Motorized macro rail on the cheap


I love macro photography and as anyone who has ever tried it will know, extremely thin depth of field (here we are often talking about 0.1mm and below) can be a real problem as the object we are photographing is usually significantly larger. The higher the magnification you use the less of the photo ends up in sharp focus.

This problem is typically solved by taking multiple photos with a slightly different focus point and later combining them to produce the final image where everything of importance is in focus.

One such software is the excellent Zerene stacker that will do all the work for you. You still need to take a bunch of photos of the same object that differ only in the focus point - and by 'bunch' I mean sometimes more than 50! For that reason I went to design an automatic macro rail that can very precisely move a small object back and forward a few centimeters. The macro rail had to be able to:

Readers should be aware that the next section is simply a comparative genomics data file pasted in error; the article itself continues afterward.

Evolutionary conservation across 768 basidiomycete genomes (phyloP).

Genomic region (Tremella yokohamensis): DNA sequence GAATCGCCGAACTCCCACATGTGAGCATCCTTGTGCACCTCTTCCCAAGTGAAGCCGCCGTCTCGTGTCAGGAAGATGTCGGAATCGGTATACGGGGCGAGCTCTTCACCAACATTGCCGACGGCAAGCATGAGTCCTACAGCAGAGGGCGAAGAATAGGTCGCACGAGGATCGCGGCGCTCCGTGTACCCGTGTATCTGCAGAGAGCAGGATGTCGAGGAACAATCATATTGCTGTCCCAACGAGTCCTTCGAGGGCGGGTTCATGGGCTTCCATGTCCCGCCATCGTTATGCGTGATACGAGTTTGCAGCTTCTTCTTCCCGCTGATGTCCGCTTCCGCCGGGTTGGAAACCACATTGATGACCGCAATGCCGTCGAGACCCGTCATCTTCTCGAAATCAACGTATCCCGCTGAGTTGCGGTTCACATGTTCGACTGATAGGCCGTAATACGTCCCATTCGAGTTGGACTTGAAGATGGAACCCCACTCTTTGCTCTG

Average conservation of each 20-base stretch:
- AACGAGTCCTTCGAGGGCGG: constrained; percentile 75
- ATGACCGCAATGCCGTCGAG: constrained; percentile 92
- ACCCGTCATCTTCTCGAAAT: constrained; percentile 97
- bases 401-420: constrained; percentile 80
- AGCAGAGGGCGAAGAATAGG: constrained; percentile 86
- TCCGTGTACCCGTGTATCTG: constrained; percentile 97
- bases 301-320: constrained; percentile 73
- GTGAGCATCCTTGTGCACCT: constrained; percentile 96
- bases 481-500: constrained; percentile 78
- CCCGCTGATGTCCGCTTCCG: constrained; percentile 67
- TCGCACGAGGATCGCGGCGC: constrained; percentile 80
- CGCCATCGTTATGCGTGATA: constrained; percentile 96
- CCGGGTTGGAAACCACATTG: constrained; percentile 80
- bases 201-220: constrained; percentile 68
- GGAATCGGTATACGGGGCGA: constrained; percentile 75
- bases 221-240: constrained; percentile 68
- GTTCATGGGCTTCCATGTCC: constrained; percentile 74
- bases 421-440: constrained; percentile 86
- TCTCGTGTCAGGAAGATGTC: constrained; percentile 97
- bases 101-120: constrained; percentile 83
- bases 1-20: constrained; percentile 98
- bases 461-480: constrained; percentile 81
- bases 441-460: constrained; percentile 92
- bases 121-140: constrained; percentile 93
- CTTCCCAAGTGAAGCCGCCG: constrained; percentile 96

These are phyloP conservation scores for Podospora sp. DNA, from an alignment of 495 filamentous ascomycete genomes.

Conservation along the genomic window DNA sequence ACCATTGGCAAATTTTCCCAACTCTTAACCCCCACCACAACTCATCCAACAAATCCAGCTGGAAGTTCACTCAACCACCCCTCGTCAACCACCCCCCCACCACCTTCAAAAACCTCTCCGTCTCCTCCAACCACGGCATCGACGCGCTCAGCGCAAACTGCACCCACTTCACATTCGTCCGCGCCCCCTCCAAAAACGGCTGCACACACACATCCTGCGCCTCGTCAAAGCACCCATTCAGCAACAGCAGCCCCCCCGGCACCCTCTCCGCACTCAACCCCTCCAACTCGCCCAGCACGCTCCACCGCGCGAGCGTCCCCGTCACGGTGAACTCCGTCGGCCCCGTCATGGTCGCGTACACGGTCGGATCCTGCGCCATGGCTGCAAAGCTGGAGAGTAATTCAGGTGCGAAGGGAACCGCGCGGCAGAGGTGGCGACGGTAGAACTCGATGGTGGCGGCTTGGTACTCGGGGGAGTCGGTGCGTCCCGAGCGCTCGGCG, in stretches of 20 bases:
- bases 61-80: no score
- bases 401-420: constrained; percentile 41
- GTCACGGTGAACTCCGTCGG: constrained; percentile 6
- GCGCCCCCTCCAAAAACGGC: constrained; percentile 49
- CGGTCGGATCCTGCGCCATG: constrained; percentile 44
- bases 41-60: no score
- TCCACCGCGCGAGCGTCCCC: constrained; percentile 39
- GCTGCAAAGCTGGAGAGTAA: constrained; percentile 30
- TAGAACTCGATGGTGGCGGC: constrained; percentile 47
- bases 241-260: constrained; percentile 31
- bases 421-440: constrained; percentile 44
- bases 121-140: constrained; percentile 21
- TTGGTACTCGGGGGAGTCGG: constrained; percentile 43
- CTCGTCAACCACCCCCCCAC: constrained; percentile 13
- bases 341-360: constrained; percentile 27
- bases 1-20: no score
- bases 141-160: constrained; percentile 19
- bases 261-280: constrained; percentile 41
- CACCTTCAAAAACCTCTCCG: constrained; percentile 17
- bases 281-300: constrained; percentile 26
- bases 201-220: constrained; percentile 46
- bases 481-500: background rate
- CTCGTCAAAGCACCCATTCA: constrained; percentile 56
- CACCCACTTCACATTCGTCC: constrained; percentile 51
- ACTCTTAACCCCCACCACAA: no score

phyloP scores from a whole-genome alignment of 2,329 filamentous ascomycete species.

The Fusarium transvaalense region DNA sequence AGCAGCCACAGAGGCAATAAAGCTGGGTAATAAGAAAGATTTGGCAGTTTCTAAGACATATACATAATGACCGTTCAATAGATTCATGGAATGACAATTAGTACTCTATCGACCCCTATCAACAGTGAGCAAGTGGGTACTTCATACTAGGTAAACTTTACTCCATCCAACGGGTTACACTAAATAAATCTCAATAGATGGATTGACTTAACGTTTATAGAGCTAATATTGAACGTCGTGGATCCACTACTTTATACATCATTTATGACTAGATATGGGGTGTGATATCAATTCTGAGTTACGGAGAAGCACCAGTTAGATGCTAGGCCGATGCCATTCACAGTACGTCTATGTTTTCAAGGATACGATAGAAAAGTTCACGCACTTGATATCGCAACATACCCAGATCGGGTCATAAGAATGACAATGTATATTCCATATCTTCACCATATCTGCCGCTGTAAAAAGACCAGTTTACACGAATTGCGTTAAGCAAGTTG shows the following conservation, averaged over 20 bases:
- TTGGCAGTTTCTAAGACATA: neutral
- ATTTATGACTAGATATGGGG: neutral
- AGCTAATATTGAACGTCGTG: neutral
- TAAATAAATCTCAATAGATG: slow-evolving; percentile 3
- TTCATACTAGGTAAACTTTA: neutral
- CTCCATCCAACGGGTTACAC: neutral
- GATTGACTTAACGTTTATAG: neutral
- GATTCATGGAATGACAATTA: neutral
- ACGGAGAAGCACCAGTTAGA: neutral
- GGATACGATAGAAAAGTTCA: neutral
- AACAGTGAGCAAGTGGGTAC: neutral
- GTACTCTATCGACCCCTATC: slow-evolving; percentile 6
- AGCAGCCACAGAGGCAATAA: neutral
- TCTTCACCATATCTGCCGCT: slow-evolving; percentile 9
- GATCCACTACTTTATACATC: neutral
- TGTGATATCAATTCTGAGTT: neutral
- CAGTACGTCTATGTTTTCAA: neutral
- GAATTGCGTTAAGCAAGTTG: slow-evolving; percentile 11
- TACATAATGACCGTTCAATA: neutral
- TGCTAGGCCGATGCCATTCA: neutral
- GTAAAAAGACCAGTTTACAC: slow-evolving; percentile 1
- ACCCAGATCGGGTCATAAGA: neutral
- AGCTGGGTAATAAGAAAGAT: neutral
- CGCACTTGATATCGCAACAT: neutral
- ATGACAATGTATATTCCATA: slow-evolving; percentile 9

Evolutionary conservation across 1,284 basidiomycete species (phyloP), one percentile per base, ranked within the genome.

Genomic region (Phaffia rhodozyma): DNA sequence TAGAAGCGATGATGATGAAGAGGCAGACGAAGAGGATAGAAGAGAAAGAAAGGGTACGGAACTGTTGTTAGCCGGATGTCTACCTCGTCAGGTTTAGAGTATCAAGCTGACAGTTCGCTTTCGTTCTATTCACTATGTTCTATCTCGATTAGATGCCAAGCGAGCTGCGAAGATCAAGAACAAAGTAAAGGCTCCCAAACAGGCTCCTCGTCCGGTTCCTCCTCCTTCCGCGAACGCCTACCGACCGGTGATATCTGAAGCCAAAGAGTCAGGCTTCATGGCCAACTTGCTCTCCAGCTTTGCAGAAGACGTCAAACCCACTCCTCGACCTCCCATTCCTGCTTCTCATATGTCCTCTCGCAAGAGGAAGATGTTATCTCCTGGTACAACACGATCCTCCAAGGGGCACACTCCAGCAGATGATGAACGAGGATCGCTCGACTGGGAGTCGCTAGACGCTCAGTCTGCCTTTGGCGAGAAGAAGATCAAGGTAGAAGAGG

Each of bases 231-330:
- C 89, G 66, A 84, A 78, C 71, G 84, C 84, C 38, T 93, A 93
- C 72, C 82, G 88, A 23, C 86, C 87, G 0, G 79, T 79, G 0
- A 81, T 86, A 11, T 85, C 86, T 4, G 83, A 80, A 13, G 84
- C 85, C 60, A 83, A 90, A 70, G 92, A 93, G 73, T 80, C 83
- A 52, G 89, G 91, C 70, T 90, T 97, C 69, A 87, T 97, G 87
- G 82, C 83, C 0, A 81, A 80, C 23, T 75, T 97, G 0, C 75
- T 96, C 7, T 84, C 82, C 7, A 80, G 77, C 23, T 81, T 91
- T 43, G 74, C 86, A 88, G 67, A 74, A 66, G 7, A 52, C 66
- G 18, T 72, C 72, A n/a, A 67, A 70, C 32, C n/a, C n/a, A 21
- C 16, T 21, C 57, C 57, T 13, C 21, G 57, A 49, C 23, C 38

• move in user selectable steps from 0.01mm to about 1mm
  • continuously slide (fast) for the initial focusing
  • memorise the start and the end positions for the focus stack
  • compensate for the 'slack' in sprockets when changing the direction
  • control my Canon dSLR and automatically take the photos once everything has been set
  • remember some settings between the runs (step size)
  • I had to build it from easily available 'junk' as I wasn't prepared to pay more than $20
  • simple and quick to build - no heavy machinery required
  • controlled by a smallest and cheapest micro-controller I head - the Picaxe 08m
  • remote controlled to minimize the possibility of accidentally moving the camera or the subject

I actually managed to do this utilising only the parts I already had in the house (so it didn't cost me a penny while similar rails can be bought for close to $500!).

All I needed was an old, broken DVD-ROM drive (for a very nice rail it contains), a unipolar stepper motor (from an ancient 5.25" floppy drive - remember those?), the Picaxe 08m, and a few standard electronic components.

Watch the video to see the result.

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